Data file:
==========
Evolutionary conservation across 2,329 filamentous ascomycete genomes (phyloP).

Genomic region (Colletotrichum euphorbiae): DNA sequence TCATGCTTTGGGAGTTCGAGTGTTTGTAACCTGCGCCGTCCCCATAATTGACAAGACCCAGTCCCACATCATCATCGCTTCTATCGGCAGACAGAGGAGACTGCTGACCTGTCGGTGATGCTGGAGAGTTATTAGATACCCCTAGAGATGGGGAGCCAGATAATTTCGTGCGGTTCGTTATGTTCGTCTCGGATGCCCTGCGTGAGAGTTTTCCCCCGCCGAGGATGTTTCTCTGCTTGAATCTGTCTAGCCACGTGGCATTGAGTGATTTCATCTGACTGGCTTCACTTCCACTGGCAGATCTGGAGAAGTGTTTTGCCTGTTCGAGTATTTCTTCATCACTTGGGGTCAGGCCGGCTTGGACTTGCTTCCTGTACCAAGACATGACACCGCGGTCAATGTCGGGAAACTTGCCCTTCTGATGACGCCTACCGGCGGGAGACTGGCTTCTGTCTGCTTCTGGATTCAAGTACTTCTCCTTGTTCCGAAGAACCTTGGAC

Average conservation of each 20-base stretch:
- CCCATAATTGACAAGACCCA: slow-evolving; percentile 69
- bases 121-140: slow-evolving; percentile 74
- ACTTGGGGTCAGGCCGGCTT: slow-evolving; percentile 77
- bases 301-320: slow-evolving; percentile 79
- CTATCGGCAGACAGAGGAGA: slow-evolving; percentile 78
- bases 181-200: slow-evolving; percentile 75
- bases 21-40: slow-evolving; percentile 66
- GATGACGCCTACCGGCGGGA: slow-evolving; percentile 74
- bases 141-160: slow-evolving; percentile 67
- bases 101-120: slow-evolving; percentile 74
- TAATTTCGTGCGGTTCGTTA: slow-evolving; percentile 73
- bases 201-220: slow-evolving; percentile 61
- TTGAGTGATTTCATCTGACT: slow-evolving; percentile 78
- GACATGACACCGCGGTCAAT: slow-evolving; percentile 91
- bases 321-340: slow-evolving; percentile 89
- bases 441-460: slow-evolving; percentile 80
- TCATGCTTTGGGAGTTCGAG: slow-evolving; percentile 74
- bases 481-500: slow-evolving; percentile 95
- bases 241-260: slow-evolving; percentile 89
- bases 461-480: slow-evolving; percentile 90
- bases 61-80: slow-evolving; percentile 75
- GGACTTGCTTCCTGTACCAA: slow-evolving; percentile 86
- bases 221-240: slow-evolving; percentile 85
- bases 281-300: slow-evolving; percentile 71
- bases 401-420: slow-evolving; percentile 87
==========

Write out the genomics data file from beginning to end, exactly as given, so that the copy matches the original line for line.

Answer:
Evolutionary conservation across 2,329 filamentous ascomycete genomes (phyloP).

Genomic region (Colletotrichum euphorbiae): DNA sequence TCATGCTTTGGGAGTTCGAGTGTTTGTAACCTGCGCCGTCCCCATAATTGACAAGACCCAGTCCCACATCATCATCGCTTCTATCGGCAGACAGAGGAGACTGCTGACCTGTCGGTGATGCTGGAGAGTTATTAGATACCCCTAGAGATGGGGAGCCAGATAATTTCGTGCGGTTCGTTATGTTCGTCTCGGATGCCCTGCGTGAGAGTTTTCCCCCGCCGAGGATGTTTCTCTGCTTGAATCTGTCTAGCCACGTGGCATTGAGTGATTTCATCTGACTGGCTTCACTTCCACTGGCAGATCTGGAGAAGTGTTTTGCCTGTTCGAGTATTTCTTCATCACTTGGGGTCAGGCCGGCTTGGACTTGCTTCCTGTACCAAGACATGACACCGCGGTCAATGTCGGGAAACTTGCCCTTCTGATGACGCCTACCGGCGGGAGACTGGCTTCTGTCTGCTTCTGGATTCAAGTACTTCTCCTTGTTCCGAAGAACCTTGGAC

Average conservation of each 20-base stretch:
- CCCATAATTGACAAGACCCA: slow-evolving; percentile 69
- bases 121-140: slow-evolving; percentile 74
- ACTTGGGGTCAGGCCGGCTT: slow-evolving; percentile 77
- bases 301-320: slow-evolving; percentile 79
- CTATCGGCAGACAGAGGAGA: slow-evolving; percentile 78
- bases 181-200: slow-evolving; percentile 75
- bases 21-40: slow-evolving; percentile 66
- GATGACGCCTACCGGCGGGA: slow-evolving; percentile 74
- bases 141-160: slow-evolving; percentile 67
- bases 101-120: slow-evolving; percentile 74
- TAATTTCGTGCGGTTCGTTA: slow-evolving; percentile 73
- bases 201-220: slow-evolving; percentile 61
- TTGAGTGATTTCATCTGACT: slow-evolving; percentile 78
- GACATGACACCGCGGTCAAT: slow-evolving; percentile 91
- bases 321-340: slow-evolving; percentile 89
- bases 441-460: slow-evolving; percentile 80
- TCATGCTTTGGGAGTTCGAG: slow-evolving; percentile 74
- bases 481-500: slow-evolving; percentile 95
- bases 241-260: slow-evolving; percentile 89
- bases 461-480: slow-evolving; percentile 90
- bases 61-80: slow-evolving; percentile 75
- GGACTTGCTTCCTGTACCAA: slow-evolving; percentile 86
- bases 221-240: slow-evolving; percentile 85
- bases 281-300: slow-evolving; percentile 71
- bases 401-420: slow-evolving; percentile 87